The Fair Labor Standards Act (FLSA) protects American workers by regulating many aspects of employment, including overtime pay for non-exempt workers. Non-exempt workers are hourly employees who are eligible for overtime when they work more than 40 hours per week.
Recently, the U.S. Department of Labor (DOL) issued a Field Assistance Bulletin (FAB) to highlight employers’ obligations under the FLSA to pay non-exempt employees for all hours they actually work. This includes hours that were not scheduled in advance or approved by the employer.
The FAB was published to address the difficulties associated with this requirement in light of the unprecedented number of American employees engaged in remote work due to the COVID-19 pandemic.
When employees can perform their job duties at home or any other non-work location, it can be difficult for employers to track their hours and compensate them accordingly. Employers are not expected to “undergo impractical efforts” to investigate any work time their employees fail to report, but they are required to exercise “reasonable diligence” in tracking any hours worked by their employees.
One way that employers can meet this requirement is by offering employees a “reasonable reporting procedure” to record non-scheduled work time and then simply paying employees for all reported hours. However, if an employer’s reporting procedure for non-scheduled work hours is designed to prevent or discourage employees from accurately reporting their actual hours worked, their efforts do not count as “reasonable diligence” under the law.
Here’s the bottom line: It’s an employer’s responsibility to pay their employees for all work performed on behalf of the company. If an employer knows or “has reason to believe” that an employee spent time performing such work, they are required to account for that time and pay the employee, whether or not the work was scheduled or authorized.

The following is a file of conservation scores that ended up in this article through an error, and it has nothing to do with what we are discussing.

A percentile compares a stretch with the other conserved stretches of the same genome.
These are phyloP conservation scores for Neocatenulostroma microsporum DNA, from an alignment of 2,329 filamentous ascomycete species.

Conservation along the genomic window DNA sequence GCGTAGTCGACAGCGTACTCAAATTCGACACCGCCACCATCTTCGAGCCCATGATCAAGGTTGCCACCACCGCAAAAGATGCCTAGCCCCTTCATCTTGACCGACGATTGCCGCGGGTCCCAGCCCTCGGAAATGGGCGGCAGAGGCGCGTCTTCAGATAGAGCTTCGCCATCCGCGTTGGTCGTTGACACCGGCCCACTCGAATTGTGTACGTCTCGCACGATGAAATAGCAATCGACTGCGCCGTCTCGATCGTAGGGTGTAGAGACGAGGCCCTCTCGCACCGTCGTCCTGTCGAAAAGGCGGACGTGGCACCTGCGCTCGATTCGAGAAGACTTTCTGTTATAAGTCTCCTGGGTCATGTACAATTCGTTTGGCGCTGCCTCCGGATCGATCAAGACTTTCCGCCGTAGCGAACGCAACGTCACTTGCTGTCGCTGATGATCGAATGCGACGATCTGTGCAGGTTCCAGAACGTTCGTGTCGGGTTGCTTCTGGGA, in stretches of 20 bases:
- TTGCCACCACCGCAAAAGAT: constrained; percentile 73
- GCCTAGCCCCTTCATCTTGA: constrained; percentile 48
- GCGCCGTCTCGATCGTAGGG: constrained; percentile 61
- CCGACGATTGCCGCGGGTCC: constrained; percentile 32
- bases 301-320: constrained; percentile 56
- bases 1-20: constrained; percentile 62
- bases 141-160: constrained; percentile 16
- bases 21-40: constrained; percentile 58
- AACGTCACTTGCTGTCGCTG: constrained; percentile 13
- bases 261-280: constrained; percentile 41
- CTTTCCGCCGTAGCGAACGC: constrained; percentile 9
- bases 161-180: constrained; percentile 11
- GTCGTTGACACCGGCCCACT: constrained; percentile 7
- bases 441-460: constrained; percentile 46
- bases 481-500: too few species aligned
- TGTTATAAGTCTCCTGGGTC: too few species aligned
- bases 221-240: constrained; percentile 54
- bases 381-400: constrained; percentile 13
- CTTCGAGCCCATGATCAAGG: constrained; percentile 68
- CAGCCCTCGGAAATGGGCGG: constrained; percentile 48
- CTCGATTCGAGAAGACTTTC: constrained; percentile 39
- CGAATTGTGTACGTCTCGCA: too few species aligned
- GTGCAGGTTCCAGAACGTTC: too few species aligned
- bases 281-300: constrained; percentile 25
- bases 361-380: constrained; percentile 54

Employers who fail to exercise reasonable diligence in tracking their employees’ hours or fail to pay employees for their time worked may be subject to DOL audits, penalties, and lawsuits from unpaid or underpaid employees.
What to Do If You Have Unpaid Wages
When you lose out on income because your employer fails to account for all of your regular or overtime hours worked, you have the right to demand compensation for your unpaid wages.
If you believe you are entitled to unpaid wages from a Tennessee employer, you should:
- Start by contacting your employer to request the wages they owe you. Date and submit your request in writing and maintain a copy for your records.
- File a claim with the Tennessee Division of Labor Standards (DLS) if your employer refuses to compensate you for the time you worked. It’s a good idea to consult with a knowledgeable employment law attorney at this stage to ensure your claim is filed on time and meets all administrative requirements.
- File an unpaid overtime lawsuit in state court If the claim you file with DLS is unsuccessful. With a successful suit, you could recover compensation for your unpaid wages, overtime premiums, attorney’s fees, and more.
What the Employment and Consumer Law Group Can Do for You
The Employment and Consumer Law Group is dedicated to fighting for the rights of employees throughout Tennessee. If you suspect that you are owed unpaid wages or overtime premiums by your employer, let us help enforce your rights. Contact us today to discuss your case with our experienced employment lawyers.